Dishwashers are labor-saving appliances that make kitchen tasks simpler while saving water and electricity resources.
To connect a dishwasher, begin by cutting off your hot-water supply tube at its under-sink valve and dismantling your old tube’s nipple with a wrench by turning it counterclockwise.
At the outset of installing a dishwasher, power and water must be shut off at both sources: your circuit breaker and valve under your sink. Open up a gap in your cabinet by lying or crouching down carefully on the floor to access panel, carefully remove front access panel. Visually identify power cord fittings, inlet solenoid valve and drain fitting if applicable and replace panel as soon as finished; drill holes if necessary in cabinet for utility connections to the dishwasher.
Connect the new water supply line by attaching it to the dishwasher water valve using a 90-degree fitting and flexible copper or braided stainless steel line. Slip hose clamps over each end of a short drain hose extending from its large outlet on the air gap to either your garbage disposer or sink tail pipe, folding one end under your kitchen sink and using wire nuts to connect it with its drain fitting.
Dishwashers come with detailed instructions for connecting power, drain hoses and water supply lines to them. Before beginning any work on them, always read and follow these directions precisely. It may also be wise to lay out some plywood (or an old blanket) on the floor for added protection while working. Many dishwashers feature access panels on their front bottom that are easiest to open by lying or crouching down on it.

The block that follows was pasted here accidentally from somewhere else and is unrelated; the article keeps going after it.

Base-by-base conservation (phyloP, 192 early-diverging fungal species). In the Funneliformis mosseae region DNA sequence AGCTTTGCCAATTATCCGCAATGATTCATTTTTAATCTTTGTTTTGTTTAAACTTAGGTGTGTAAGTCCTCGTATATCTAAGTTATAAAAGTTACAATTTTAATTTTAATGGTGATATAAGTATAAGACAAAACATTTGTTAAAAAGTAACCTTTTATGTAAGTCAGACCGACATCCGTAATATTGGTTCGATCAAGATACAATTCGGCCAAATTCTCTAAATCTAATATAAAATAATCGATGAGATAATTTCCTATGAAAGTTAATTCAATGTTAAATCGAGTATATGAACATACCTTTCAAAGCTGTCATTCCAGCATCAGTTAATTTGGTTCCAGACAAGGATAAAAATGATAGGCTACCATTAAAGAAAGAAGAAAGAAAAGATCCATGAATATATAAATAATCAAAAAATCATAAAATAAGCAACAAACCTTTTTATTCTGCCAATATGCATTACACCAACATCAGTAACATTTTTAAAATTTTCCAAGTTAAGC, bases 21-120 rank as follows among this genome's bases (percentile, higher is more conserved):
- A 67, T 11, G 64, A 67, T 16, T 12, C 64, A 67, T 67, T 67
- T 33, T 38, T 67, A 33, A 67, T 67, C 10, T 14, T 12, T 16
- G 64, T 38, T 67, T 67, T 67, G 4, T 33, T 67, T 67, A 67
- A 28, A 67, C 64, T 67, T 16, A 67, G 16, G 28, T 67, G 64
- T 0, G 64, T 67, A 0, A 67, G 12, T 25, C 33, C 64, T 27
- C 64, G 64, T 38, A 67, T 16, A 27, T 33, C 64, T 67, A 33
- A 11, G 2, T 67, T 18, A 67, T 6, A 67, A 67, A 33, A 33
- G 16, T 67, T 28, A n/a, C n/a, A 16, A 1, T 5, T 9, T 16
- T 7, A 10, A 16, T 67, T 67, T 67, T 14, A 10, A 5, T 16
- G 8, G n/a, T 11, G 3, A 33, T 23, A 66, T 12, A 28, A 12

Before beginning any task in your home, always switch off both electricity and water supplies via your circuit breaker or at the valve under the sink. In some instances, installing a separate shutoff valve for both sink and dishwasher might also be necessary; to do this, unscrew and disconnect the tubing tube that leads to it and disconnect its nut before replacing with your new dishwasher valve with two branches before reconnecting its tube back onto its threaded position reattached tube with valve for sink.
While some dishwashers come equipped with built-in drain hoses, others require separate plumbing. If the wrong connection is made, this may result in flooding or extensive water damage to cabinetry and flooring. To be on the safe side, contact a home inspector before undertaking any plumbing projects on your own as they have special training in working with electricity and water.
Before beginning, it is wise to enlist help in unboxing the appliance. Lay a large piece of cardboard down as protection for any scratches or styrofoam fragments from damaging your floor; save any wood runners present for later use as shims for tight fits; as well as assess any local codes or ordinances which might affect its installation process.
As one of the most frequently-used appliances, dishwashers should receive regular maintenance to maximize their lifespan and performance.
Start by disconnecting both power and water supplies to your dishwasher at either its breaker box or valve located under your sink, before taking steps to access its internal components more easily. Remove its access panel on the front bottom, carefully flipping over its body so you can inspect its electrical wiring and plumbing connections more readily, before tipping it on its back so they are easier to view and access.
Use a damp cloth to clean the interior walls and surfaces of the appliance, particularly any edges that tend to collect loose debris, while cleaning its door seal and any buttons on its face. Also check water supply lines and drain hoses for leaks before tightening any connections as necessary but taking care not to overtighten or damage their threads if required. Once finished, turn power and water back on before running a load of dishes as a final check on proper functioning.